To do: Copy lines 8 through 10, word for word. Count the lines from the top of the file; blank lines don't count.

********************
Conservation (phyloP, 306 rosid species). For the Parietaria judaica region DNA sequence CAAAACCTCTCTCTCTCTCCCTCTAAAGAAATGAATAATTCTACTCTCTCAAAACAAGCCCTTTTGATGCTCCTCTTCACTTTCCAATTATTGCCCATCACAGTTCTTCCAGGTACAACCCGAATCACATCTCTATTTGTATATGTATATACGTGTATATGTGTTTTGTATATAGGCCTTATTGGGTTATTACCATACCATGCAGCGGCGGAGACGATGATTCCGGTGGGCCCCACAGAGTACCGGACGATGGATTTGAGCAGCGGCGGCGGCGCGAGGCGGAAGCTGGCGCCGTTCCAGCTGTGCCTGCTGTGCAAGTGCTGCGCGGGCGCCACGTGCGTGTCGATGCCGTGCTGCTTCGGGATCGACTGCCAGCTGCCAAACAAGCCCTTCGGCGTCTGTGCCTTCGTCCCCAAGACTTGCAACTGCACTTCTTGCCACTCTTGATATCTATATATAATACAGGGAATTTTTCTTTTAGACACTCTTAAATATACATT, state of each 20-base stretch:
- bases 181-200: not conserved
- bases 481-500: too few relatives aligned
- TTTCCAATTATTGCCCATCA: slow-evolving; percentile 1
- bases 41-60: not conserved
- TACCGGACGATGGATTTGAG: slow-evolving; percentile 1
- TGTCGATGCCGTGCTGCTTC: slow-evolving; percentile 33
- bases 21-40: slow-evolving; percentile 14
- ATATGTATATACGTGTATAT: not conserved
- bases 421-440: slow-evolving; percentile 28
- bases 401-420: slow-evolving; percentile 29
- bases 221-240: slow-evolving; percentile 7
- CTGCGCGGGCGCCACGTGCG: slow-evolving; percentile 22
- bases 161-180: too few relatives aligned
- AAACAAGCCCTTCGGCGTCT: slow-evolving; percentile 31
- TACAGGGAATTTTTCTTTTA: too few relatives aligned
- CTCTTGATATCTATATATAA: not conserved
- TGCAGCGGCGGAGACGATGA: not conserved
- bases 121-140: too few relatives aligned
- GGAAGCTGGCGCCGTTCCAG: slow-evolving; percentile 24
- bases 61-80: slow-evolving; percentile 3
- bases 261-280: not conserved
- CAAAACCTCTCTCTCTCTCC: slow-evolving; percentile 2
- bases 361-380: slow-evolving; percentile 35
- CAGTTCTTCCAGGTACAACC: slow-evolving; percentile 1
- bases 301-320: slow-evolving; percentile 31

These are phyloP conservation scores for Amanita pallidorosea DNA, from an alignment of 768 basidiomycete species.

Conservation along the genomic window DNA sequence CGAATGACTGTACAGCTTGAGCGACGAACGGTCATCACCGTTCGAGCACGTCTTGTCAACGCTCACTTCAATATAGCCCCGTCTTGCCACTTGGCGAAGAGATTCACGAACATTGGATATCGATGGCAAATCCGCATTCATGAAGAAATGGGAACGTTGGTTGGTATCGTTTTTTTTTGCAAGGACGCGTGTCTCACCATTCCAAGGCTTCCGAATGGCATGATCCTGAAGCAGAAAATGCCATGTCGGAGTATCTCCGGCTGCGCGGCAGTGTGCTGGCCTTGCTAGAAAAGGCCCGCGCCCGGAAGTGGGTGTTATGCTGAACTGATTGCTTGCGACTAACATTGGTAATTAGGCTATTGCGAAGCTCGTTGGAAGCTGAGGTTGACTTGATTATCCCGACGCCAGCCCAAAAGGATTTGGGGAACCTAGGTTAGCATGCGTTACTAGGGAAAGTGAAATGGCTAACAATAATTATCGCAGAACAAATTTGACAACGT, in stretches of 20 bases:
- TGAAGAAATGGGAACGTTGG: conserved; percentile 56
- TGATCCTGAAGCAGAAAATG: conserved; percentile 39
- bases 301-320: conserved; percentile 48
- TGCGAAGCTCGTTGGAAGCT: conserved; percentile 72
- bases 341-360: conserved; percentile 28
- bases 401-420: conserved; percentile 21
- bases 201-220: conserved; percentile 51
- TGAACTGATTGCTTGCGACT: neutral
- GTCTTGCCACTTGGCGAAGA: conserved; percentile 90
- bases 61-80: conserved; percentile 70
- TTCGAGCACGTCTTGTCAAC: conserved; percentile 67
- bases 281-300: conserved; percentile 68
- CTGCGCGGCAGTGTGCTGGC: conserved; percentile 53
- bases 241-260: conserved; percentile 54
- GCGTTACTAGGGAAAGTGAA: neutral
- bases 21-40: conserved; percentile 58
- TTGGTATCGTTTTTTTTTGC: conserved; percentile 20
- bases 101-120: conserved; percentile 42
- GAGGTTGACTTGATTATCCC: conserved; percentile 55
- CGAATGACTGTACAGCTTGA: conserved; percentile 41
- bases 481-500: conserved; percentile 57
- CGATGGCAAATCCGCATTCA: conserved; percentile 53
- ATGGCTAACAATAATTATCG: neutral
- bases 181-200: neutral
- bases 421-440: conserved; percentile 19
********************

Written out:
- bases 21-40: slow-evolving; percentile 14
- ATATGTATATACGTGTATAT: not conserved
- bases 421-440: slow-evolving; percentile 28